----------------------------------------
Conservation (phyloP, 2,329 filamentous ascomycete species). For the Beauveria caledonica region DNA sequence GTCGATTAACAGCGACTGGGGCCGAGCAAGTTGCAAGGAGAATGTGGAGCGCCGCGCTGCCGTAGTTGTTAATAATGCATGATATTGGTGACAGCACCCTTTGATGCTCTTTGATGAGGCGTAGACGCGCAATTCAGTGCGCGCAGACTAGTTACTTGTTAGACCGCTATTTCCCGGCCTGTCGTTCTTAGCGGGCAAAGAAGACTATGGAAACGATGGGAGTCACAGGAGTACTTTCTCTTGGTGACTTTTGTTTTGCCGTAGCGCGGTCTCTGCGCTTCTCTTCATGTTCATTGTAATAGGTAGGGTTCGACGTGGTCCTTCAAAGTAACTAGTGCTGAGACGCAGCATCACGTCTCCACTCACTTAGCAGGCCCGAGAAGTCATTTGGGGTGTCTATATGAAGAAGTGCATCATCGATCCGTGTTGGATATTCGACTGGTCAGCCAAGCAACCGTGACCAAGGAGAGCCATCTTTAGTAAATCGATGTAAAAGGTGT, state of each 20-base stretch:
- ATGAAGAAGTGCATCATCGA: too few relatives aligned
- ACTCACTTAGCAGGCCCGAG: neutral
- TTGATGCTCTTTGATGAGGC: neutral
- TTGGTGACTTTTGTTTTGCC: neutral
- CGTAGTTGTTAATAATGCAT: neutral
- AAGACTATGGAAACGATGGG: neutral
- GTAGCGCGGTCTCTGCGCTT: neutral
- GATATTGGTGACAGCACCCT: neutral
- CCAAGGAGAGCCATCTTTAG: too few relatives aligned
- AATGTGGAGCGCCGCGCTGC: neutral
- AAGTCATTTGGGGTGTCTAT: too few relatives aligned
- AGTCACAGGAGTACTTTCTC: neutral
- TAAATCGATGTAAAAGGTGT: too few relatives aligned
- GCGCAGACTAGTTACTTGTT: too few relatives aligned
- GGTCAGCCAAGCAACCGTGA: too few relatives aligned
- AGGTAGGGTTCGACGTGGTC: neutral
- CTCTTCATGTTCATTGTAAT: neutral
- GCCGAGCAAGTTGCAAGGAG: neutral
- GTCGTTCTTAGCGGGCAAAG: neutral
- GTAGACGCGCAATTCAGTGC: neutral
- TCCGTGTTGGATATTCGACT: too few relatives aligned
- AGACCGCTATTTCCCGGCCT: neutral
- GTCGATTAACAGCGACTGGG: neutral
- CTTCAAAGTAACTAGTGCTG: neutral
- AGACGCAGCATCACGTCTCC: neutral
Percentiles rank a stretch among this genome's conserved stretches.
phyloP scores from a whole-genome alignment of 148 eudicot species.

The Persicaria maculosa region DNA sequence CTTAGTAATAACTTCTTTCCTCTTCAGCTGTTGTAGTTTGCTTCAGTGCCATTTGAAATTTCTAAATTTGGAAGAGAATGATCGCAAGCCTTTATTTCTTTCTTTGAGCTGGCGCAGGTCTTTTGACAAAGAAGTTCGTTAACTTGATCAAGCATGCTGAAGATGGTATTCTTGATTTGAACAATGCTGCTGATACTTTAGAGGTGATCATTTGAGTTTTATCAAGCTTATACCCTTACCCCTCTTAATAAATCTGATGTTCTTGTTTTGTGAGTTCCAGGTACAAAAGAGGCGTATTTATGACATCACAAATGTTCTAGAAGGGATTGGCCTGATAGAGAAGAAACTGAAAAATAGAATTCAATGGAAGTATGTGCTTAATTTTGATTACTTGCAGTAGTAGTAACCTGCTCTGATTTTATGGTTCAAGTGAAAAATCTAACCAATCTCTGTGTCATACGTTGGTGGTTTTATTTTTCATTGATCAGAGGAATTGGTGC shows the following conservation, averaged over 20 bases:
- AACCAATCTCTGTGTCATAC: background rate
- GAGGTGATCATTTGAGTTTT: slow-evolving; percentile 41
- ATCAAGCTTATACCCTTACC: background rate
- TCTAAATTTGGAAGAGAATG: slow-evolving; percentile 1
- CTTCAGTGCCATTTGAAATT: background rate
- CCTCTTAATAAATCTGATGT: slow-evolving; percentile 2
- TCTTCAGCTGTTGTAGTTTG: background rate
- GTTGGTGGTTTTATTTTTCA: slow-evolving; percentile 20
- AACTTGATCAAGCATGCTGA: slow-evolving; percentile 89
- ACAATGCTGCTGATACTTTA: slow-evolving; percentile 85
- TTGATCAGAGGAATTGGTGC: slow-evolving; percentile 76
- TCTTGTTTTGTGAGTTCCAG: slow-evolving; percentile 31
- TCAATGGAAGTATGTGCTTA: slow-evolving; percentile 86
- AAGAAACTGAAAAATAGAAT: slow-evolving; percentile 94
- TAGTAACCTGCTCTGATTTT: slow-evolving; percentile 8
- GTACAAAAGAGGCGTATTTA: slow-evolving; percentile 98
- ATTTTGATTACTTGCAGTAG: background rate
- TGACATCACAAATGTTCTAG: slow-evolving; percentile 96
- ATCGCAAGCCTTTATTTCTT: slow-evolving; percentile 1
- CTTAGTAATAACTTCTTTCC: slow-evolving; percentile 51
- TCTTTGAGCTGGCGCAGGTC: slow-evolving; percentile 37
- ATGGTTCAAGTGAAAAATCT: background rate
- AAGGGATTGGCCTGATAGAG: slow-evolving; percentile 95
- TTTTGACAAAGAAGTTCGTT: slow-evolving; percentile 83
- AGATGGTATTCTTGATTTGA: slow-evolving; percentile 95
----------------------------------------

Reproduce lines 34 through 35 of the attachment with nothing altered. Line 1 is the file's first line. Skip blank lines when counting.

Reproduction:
- CTTCAGTGCCATTTGAAATT: background rate
- CCTCTTAATAAATCTGATGT: slow-evolving; percentile 2